As with anything, there can be the odd lemon in every batch, so proceed at your own risk and best of luck! Look after whatever you do buy as per the manufacturers instructions, and it should last well if it's a quality product. As with any footwear, it's best to try before you buy and compare different makes to see which fits you and suits your requirements the best. However, a direct, side-by-side, comparison is not particularly easy to do via mail order. Hope the above is useful. (y)

^^^^^^^^ These are the boots
 
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#21
My initial and general thought would be to try to keep the budget to max £50, so shall have to 'work out the options'.
I think that budget might well be an issue. Unfortunately £50 is not a lot of money these days (two or three take-away meals for two?) and I've found I've generally got what I've paid for with footwear.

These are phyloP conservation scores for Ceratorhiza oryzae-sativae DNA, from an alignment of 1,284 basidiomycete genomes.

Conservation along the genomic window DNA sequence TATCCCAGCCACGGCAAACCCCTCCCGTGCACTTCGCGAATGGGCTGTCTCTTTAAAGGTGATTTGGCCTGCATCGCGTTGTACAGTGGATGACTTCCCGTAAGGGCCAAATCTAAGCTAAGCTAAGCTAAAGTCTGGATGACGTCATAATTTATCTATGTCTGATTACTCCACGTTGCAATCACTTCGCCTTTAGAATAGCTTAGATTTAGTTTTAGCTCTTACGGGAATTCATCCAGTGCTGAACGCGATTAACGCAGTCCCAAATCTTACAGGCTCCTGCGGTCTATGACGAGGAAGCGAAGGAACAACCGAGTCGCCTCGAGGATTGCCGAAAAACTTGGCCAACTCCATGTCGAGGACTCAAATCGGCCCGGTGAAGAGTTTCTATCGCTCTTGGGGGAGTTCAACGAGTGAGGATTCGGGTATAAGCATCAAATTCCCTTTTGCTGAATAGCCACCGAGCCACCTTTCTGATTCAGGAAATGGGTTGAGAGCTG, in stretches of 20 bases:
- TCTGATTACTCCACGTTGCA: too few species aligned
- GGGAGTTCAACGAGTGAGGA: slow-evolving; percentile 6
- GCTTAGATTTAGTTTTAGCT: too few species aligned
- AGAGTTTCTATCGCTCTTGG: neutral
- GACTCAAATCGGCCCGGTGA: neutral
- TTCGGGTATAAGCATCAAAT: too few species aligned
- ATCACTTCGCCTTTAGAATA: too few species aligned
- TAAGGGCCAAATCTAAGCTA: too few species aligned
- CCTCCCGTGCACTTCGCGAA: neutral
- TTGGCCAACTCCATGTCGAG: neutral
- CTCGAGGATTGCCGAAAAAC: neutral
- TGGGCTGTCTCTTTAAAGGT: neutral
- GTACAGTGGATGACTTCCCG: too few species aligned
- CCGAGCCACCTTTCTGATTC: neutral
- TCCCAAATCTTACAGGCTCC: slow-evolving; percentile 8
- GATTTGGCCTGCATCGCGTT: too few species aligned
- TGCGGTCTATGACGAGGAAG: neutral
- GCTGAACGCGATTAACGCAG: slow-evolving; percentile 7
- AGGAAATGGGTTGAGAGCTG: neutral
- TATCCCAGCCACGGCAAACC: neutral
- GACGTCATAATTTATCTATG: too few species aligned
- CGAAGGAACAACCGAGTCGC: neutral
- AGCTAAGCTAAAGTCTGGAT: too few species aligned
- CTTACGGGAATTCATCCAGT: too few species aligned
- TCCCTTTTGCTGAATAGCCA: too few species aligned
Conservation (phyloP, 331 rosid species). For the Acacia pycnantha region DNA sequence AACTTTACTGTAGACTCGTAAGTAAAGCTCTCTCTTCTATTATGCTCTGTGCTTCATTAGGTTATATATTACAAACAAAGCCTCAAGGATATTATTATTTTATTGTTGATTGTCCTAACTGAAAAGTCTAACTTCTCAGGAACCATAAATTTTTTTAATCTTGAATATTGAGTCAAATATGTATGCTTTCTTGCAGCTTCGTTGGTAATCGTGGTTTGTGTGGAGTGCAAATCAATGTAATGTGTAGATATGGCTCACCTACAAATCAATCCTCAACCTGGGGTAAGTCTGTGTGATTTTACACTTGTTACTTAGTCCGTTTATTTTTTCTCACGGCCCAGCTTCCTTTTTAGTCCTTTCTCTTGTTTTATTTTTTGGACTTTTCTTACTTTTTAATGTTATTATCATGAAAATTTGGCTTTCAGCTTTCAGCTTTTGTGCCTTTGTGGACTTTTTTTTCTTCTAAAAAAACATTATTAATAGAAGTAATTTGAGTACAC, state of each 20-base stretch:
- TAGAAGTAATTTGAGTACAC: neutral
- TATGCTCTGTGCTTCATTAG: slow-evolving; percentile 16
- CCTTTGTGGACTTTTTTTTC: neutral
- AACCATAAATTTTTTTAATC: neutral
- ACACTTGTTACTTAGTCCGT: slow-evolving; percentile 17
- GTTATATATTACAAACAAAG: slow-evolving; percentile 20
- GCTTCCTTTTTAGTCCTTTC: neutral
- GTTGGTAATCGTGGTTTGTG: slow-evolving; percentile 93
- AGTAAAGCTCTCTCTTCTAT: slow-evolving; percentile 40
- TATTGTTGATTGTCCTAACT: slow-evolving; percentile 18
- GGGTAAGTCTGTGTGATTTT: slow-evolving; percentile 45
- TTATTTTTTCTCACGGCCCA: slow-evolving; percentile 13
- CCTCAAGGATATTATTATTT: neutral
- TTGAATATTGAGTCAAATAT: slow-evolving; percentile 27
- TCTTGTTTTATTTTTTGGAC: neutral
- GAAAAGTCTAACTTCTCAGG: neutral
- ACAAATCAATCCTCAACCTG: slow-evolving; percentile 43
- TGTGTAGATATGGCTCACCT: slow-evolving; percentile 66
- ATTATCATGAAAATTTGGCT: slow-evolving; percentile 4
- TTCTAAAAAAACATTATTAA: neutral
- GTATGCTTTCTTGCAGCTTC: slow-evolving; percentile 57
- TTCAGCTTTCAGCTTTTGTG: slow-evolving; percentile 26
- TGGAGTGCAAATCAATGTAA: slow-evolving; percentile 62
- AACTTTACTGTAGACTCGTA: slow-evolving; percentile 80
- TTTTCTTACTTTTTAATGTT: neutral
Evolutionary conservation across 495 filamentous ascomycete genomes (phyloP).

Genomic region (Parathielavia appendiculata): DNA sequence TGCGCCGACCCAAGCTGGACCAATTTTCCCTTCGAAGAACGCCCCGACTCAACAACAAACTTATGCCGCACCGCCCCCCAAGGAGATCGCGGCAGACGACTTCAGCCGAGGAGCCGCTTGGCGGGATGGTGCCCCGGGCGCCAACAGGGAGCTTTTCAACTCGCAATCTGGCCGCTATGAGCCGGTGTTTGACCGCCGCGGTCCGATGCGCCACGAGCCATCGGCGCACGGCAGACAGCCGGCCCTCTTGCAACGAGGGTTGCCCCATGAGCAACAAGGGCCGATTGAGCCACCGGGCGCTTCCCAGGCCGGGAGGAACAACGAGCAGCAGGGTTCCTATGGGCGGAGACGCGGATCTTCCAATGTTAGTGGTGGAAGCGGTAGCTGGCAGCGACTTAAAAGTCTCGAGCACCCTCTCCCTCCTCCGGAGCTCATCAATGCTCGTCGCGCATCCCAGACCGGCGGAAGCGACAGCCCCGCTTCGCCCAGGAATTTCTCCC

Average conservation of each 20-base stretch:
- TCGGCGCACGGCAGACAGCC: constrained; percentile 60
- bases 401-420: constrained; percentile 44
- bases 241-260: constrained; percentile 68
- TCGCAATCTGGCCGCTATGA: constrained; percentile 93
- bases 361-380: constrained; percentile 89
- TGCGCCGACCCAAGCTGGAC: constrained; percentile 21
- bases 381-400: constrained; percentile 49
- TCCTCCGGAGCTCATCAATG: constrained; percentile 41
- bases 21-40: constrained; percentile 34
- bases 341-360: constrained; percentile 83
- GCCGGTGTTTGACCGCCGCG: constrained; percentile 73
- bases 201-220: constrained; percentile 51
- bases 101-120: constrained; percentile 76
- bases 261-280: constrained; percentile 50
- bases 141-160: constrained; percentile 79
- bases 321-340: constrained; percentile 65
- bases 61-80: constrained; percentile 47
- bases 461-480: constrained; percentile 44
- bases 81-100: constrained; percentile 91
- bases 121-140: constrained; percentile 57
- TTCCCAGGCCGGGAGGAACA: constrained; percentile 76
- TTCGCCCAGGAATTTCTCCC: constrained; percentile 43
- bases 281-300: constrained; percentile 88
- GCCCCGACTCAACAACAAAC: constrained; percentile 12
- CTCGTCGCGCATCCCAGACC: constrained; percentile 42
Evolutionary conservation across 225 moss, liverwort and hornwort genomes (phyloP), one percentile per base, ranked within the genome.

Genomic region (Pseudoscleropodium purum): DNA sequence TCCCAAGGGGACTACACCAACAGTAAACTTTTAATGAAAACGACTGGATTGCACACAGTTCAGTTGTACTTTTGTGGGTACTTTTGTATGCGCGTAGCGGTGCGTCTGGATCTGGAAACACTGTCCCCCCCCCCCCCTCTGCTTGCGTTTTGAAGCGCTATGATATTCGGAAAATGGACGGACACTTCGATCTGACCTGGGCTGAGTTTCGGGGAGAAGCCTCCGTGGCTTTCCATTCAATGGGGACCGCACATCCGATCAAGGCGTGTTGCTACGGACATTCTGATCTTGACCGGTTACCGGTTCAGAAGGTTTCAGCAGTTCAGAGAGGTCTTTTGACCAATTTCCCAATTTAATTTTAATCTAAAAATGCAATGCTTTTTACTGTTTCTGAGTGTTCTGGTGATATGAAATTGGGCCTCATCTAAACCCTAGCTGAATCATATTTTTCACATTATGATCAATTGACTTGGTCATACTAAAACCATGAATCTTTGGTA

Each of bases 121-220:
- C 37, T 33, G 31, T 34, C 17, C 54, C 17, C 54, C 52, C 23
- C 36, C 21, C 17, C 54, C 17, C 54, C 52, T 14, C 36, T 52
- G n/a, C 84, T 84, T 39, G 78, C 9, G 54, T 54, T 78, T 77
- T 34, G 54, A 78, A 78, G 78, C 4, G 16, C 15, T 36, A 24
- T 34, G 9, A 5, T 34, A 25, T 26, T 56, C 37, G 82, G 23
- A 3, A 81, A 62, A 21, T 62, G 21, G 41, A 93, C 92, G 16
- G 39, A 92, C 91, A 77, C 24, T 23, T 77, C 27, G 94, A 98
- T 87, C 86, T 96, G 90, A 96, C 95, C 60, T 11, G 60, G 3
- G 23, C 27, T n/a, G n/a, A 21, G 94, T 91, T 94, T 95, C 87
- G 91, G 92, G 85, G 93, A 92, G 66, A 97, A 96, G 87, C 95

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#22
I think the biggest problem you may find these days is quality and longevity. I wear waterproof footwear a lot for work and have tried all sorts of makes and designs over the years. Leather with waterproof lining will eventually leak as the waterproof lining breaks down, and leather can be a real nuisance to dry out in time for the next day without resorting to artificial heat and increasing the risk of the leather cracking. That nuisance factor goes for leather-lined rubber footwear too if it gets wet with sweat. It sounds unpleasant but it happens, particularly if your wearing the boots all day and working hard (which can include slogging up and down hills all day).